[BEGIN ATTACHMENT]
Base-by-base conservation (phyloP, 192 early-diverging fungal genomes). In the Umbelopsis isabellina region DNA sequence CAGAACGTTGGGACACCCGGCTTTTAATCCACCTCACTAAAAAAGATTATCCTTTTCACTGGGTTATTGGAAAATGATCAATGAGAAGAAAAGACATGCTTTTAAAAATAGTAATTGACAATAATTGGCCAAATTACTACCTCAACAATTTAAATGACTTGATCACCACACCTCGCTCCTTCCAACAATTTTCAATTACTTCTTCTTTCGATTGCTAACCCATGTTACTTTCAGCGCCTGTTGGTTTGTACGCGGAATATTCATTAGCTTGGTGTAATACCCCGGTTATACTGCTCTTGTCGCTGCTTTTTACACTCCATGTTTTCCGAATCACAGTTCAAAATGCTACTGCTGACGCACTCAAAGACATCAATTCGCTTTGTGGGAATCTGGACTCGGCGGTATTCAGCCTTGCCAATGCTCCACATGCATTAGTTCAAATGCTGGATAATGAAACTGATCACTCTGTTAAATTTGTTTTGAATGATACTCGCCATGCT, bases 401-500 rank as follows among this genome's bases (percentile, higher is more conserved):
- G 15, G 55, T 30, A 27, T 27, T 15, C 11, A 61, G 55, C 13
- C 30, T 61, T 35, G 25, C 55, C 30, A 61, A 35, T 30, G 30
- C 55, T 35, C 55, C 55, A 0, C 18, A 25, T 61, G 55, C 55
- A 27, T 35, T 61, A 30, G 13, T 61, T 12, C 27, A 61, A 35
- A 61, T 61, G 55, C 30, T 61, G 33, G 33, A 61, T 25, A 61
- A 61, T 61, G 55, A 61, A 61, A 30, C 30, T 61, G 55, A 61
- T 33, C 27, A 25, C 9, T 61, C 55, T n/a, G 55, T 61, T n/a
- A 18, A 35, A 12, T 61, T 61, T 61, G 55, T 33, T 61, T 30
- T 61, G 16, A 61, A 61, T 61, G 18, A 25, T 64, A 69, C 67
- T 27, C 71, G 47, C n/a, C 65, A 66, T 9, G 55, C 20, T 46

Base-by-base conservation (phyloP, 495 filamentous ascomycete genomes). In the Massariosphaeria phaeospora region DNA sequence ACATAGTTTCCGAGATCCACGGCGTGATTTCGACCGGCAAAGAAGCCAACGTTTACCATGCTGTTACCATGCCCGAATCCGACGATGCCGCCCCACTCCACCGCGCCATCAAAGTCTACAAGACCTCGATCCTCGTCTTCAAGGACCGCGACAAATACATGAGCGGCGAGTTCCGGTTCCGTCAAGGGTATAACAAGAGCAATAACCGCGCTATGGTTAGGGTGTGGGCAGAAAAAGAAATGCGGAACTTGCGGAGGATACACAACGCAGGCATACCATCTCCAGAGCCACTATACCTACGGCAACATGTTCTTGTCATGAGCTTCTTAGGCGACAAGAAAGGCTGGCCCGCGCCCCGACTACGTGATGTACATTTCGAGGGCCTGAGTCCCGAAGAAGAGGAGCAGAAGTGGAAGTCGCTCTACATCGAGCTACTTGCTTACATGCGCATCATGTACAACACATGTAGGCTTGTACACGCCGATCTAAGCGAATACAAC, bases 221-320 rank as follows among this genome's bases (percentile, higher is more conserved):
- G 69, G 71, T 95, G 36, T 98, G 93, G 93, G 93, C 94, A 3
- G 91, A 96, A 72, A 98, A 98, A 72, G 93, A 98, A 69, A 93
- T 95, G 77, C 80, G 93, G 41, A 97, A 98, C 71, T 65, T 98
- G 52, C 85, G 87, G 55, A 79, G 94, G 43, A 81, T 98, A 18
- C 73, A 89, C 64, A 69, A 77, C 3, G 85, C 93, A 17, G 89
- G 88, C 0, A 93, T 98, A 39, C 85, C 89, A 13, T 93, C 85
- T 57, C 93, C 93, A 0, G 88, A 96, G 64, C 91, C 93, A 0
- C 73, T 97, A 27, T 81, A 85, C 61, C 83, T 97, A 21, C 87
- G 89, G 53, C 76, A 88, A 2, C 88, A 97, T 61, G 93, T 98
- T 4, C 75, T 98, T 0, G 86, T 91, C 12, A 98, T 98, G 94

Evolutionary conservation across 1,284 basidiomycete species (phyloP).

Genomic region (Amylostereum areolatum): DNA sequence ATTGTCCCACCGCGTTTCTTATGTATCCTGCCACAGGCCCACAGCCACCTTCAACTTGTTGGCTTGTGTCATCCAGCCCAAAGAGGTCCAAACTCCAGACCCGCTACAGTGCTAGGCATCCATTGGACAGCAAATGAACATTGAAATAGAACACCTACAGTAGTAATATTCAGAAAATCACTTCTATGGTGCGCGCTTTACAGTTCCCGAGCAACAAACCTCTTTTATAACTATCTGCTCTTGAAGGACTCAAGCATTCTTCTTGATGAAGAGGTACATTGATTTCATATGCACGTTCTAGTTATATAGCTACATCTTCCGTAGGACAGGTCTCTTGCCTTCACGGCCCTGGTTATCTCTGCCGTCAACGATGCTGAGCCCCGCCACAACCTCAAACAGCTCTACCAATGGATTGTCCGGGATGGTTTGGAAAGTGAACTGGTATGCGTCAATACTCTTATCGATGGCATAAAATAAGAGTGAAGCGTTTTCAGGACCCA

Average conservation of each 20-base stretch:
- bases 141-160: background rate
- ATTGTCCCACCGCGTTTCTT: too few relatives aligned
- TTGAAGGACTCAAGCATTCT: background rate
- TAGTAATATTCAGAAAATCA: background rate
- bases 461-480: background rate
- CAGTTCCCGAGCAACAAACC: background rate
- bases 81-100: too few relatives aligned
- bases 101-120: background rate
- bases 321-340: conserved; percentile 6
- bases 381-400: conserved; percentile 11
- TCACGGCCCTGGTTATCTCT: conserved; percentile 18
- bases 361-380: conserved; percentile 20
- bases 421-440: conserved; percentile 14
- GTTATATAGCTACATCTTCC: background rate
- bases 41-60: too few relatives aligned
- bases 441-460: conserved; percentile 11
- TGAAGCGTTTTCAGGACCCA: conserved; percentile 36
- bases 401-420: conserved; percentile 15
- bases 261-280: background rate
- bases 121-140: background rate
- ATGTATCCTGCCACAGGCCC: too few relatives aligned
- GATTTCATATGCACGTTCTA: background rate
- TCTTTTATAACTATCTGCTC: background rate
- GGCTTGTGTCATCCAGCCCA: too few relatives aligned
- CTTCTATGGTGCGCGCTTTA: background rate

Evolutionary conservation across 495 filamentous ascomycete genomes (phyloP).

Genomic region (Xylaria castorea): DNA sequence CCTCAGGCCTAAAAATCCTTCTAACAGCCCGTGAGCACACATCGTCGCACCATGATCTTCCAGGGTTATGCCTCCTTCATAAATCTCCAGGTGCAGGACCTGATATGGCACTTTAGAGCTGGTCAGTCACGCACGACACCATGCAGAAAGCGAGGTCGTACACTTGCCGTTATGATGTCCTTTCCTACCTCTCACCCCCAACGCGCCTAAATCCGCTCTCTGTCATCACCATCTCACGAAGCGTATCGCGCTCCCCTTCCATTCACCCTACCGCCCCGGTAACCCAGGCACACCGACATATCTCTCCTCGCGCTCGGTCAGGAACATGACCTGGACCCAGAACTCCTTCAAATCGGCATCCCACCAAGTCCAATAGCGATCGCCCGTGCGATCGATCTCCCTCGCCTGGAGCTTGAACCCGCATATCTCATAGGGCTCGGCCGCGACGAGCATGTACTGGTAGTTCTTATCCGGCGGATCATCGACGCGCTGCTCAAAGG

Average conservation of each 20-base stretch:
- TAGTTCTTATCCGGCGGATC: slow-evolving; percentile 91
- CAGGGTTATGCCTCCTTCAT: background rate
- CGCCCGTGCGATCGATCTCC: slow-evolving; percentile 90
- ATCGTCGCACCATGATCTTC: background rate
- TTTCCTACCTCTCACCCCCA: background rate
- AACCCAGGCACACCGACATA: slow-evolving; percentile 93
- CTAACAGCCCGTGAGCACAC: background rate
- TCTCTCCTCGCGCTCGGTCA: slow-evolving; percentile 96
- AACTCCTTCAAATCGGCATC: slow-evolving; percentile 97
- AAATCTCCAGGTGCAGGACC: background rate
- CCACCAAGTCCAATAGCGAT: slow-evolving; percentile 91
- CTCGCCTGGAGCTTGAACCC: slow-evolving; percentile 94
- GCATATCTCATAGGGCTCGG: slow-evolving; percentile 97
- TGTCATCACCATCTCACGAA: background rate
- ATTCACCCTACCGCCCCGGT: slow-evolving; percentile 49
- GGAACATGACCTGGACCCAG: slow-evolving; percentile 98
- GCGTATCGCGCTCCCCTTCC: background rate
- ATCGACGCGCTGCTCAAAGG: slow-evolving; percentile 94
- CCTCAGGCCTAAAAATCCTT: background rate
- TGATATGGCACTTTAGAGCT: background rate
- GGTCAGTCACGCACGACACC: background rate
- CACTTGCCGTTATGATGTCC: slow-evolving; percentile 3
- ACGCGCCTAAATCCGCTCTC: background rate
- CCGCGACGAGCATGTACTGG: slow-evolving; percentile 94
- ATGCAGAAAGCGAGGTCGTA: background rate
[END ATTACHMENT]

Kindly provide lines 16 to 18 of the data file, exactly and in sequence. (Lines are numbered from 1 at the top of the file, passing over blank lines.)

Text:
- G 52, C 85, G 87, G 55, A 79, G 94, G 43, A 81, T 98, A 18
- C 73, A 89, C 64, A 69, A 77, C 3, G 85, C 93, A 17, G 89
- G 88, C 0, A 93, T 98, A 39, C 85, C 89, A 13, T 93, C 85